Immediacy can be described as psychological and physical closeness to another human (Gorham, 1988). Traditionally, immediacy has two components, non verbal and verbal. Non-verbal immediacy behaviors have been categorized into items such at smiles, eye contact, communicating at short distances, body positions that are forward leaning and/or relaxed, positive gestures, touch, and variety in vocalizations (Christophel, 1990; Kearney, Plax, Smith, & Sorenson, 1988).
Verbal immediacy would include self-disclosure, use of “we,” calling on students by name, and humor (Gorham, 1988; Kearney et al. , 1988). It is clear that teacher immediacy impacts teacher effectiveness, student motivation, and student learning (Gorham, 1988; Rodriguez, Plax, & Kearney, 1996).
What is unclear is the link between teacher immediacy, perceived teacher gender, and student willingness to participate. For this study, the variable of instructor nonverbal and verbal immediacy behaviors will be student reported on a 34-item measure (Christophel, 1990).
Because the students will report on the gender traits of the instructor, this variable is labeled as perceived gender. Sex and gender are not terms that are interchangeable today in communication research (Campbell, Gillaspy, & Thompson, 1997).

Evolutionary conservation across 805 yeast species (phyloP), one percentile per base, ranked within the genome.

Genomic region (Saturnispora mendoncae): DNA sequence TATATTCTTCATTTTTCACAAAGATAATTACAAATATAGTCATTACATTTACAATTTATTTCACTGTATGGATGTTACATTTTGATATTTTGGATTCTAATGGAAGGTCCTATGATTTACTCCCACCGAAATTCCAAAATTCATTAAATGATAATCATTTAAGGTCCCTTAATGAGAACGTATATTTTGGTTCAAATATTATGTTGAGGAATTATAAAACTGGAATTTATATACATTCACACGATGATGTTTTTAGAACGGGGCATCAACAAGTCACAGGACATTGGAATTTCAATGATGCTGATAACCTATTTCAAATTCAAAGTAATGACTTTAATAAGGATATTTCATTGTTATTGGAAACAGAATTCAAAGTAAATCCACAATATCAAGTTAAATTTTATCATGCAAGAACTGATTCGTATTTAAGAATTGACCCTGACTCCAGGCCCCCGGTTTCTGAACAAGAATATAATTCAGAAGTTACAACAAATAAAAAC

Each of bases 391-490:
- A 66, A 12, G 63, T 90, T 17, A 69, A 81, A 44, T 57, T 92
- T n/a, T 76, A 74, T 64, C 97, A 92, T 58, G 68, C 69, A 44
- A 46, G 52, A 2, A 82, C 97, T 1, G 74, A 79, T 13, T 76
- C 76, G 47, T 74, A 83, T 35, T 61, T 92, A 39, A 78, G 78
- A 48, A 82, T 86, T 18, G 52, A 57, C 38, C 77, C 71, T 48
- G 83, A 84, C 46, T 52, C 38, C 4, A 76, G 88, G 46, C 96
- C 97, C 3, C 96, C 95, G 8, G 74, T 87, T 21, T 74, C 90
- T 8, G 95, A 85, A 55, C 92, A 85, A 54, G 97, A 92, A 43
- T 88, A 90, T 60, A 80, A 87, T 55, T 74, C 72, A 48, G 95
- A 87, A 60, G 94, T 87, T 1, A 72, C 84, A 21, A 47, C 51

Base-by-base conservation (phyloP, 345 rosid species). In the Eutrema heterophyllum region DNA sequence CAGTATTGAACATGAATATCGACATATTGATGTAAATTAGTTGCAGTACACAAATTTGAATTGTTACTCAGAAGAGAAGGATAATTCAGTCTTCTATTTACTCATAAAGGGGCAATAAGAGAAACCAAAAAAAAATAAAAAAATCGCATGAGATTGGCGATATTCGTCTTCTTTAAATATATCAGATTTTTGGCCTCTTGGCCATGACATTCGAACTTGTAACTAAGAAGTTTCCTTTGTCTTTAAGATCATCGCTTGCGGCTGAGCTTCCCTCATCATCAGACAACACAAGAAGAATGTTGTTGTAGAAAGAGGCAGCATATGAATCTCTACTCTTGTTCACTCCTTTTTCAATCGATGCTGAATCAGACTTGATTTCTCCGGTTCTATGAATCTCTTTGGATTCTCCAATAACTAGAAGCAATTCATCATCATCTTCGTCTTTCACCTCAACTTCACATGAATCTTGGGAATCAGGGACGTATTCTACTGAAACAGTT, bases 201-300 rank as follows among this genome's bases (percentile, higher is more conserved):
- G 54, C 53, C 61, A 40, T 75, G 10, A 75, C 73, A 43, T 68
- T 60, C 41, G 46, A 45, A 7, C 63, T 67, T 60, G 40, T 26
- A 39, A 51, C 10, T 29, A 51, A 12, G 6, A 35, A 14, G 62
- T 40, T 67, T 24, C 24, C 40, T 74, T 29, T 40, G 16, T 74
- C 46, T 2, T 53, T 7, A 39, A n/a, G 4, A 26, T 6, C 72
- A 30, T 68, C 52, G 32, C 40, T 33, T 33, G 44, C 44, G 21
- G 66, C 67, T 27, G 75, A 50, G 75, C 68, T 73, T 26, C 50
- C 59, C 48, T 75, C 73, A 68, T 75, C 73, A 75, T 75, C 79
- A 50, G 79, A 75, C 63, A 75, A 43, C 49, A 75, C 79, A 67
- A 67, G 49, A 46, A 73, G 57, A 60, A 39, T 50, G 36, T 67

The term sex usually refers to biological differences between women and men while gender often refers to the social, psychological, and cultural beliefs humans have about themselves as being male or female (Pearson & Davilla, 2001).
For this study, gender is defined as the sex type of a person based on the degree to which that person has internalized the traits the society has deemed as masculine and feminine, and these masculine and feminine traits are delineated by the BSRI based on a judgment as to whether American society viewed those characteristics as more desirable in men and women, respectively (Bem, 1974).
As educational communication researchers, we are interested in the extent to which our students have internalized society’s standards for being masculine or feminine and how this internalization impacts how students conceptualize and categorize teacher gender traits. One way to measure perception of sex roles is to use the Bem Sex Role Inventory (BSRI) created by Sandra Bem (1974).